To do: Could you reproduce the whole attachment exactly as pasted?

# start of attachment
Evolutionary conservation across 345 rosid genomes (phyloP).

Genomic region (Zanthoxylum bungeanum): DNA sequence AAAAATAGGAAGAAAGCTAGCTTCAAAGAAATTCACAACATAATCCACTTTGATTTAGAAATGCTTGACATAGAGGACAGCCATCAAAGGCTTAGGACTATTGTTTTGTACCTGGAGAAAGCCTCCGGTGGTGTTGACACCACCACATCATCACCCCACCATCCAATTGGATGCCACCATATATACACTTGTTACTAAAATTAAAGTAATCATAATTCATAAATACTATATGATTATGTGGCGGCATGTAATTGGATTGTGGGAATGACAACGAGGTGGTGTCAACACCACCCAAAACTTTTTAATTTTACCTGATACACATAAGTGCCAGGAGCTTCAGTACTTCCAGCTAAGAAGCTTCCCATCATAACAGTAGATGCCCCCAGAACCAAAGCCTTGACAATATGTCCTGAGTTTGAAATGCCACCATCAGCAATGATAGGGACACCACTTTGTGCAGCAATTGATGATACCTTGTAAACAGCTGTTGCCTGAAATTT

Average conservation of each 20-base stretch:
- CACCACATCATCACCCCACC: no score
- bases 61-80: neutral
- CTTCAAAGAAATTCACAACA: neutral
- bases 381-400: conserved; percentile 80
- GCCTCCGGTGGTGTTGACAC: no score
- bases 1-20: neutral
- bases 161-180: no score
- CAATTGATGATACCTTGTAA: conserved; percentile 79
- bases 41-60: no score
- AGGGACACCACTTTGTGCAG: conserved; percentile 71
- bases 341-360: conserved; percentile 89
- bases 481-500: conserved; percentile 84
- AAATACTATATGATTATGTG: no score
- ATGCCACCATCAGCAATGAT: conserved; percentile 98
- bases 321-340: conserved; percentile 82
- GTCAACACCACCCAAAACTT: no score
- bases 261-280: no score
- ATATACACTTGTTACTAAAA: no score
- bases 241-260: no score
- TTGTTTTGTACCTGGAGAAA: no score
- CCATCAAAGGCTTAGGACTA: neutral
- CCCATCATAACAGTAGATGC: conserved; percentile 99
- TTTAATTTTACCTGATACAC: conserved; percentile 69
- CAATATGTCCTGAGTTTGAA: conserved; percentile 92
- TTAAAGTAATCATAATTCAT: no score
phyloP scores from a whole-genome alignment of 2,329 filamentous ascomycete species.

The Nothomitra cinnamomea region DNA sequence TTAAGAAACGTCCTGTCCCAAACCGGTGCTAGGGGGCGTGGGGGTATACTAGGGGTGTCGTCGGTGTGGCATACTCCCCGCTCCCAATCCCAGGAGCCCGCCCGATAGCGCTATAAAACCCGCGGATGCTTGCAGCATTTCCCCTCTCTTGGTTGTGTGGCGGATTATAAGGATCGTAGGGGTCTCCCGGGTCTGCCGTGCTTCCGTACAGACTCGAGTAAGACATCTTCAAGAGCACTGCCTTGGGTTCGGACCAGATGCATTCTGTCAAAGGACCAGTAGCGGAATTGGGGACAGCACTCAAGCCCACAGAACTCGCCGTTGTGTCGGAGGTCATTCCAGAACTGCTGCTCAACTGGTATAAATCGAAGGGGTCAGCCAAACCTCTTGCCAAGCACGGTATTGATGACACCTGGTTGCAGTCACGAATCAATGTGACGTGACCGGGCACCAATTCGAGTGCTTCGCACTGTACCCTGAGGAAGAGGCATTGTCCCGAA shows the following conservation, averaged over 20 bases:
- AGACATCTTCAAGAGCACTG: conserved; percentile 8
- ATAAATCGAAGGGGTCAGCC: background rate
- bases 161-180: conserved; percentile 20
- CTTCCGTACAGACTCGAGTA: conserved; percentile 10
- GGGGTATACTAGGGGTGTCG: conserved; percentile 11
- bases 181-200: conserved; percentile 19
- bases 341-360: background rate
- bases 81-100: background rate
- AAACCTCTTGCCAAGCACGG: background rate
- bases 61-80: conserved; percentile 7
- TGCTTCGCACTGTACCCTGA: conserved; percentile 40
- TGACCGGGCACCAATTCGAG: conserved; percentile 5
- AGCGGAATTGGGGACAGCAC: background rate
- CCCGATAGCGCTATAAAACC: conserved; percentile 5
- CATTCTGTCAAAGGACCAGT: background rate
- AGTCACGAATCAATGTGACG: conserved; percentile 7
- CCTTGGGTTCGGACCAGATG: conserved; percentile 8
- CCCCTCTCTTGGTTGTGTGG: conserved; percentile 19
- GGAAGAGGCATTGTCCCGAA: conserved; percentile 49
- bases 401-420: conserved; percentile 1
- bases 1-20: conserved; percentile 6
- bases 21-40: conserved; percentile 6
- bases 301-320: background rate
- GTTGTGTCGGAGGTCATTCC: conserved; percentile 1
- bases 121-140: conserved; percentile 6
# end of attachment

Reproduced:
Evolutionary conservation across 345 rosid genomes (phyloP).

Genomic region (Zanthoxylum bungeanum): DNA sequence AAAAATAGGAAGAAAGCTAGCTTCAAAGAAATTCACAACATAATCCACTTTGATTTAGAAATGCTTGACATAGAGGACAGCCATCAAAGGCTTAGGACTATTGTTTTGTACCTGGAGAAAGCCTCCGGTGGTGTTGACACCACCACATCATCACCCCACCATCCAATTGGATGCCACCATATATACACTTGTTACTAAAATTAAAGTAATCATAATTCATAAATACTATATGATTATGTGGCGGCATGTAATTGGATTGTGGGAATGACAACGAGGTGGTGTCAACACCACCCAAAACTTTTTAATTTTACCTGATACACATAAGTGCCAGGAGCTTCAGTACTTCCAGCTAAGAAGCTTCCCATCATAACAGTAGATGCCCCCAGAACCAAAGCCTTGACAATATGTCCTGAGTTTGAAATGCCACCATCAGCAATGATAGGGACACCACTTTGTGCAGCAATTGATGATACCTTGTAAACAGCTGTTGCCTGAAATTT

Average conservation of each 20-base stretch:
- CACCACATCATCACCCCACC: no score
- bases 61-80: neutral
- CTTCAAAGAAATTCACAACA: neutral
- bases 381-400: conserved; percentile 80
- GCCTCCGGTGGTGTTGACAC: no score
- bases 1-20: neutral
- bases 161-180: no score
- CAATTGATGATACCTTGTAA: conserved; percentile 79
- bases 41-60: no score
- AGGGACACCACTTTGTGCAG: conserved; percentile 71
- bases 341-360: conserved; percentile 89
- bases 481-500: conserved; percentile 84
- AAATACTATATGATTATGTG: no score
- ATGCCACCATCAGCAATGAT: conserved; percentile 98
- bases 321-340: conserved; percentile 82
- GTCAACACCACCCAAAACTT: no score
- bases 261-280: no score
- ATATACACTTGTTACTAAAA: no score
- bases 241-260: no score
- TTGTTTTGTACCTGGAGAAA: no score
- CCATCAAAGGCTTAGGACTA: neutral
- CCCATCATAACAGTAGATGC: conserved; percentile 99
- TTTAATTTTACCTGATACAC: conserved; percentile 69
- CAATATGTCCTGAGTTTGAA: conserved; percentile 92
- TTAAAGTAATCATAATTCAT: no score
phyloP scores from a whole-genome alignment of 2,329 filamentous ascomycete species.

The Nothomitra cinnamomea region DNA sequence TTAAGAAACGTCCTGTCCCAAACCGGTGCTAGGGGGCGTGGGGGTATACTAGGGGTGTCGTCGGTGTGGCATACTCCCCGCTCCCAATCCCAGGAGCCCGCCCGATAGCGCTATAAAACCCGCGGATGCTTGCAGCATTTCCCCTCTCTTGGTTGTGTGGCGGATTATAAGGATCGTAGGGGTCTCCCGGGTCTGCCGTGCTTCCGTACAGACTCGAGTAAGACATCTTCAAGAGCACTGCCTTGGGTTCGGACCAGATGCATTCTGTCAAAGGACCAGTAGCGGAATTGGGGACAGCACTCAAGCCCACAGAACTCGCCGTTGTGTCGGAGGTCATTCCAGAACTGCTGCTCAACTGGTATAAATCGAAGGGGTCAGCCAAACCTCTTGCCAAGCACGGTATTGATGACACCTGGTTGCAGTCACGAATCAATGTGACGTGACCGGGCACCAATTCGAGTGCTTCGCACTGTACCCTGAGGAAGAGGCATTGTCCCGAA shows the following conservation, averaged over 20 bases:
- AGACATCTTCAAGAGCACTG: conserved; percentile 8
- ATAAATCGAAGGGGTCAGCC: background rate
- bases 161-180: conserved; percentile 20
- CTTCCGTACAGACTCGAGTA: conserved; percentile 10
- GGGGTATACTAGGGGTGTCG: conserved; percentile 11
- bases 181-200: conserved; percentile 19
- bases 341-360: background rate
- bases 81-100: background rate
- AAACCTCTTGCCAAGCACGG: background rate
- bases 61-80: conserved; percentile 7
- TGCTTCGCACTGTACCCTGA: conserved; percentile 40
- TGACCGGGCACCAATTCGAG: conserved; percentile 5
- AGCGGAATTGGGGACAGCAC: background rate
- CCCGATAGCGCTATAAAACC: conserved; percentile 5
- CATTCTGTCAAAGGACCAGT: background rate
- AGTCACGAATCAATGTGACG: conserved; percentile 7
- CCTTGGGTTCGGACCAGATG: conserved; percentile 8
- CCCCTCTCTTGGTTGTGTGG: conserved; percentile 19
- GGAAGAGGCATTGTCCCGAA: conserved; percentile 49
- bases 401-420: conserved; percentile 1
- bases 1-20: conserved; percentile 6
- bases 21-40: conserved; percentile 6
- bases 301-320: background rate
- GTTGTGTCGGAGGTCATTCC: conserved; percentile 1
- bases 121-140: conserved; percentile 6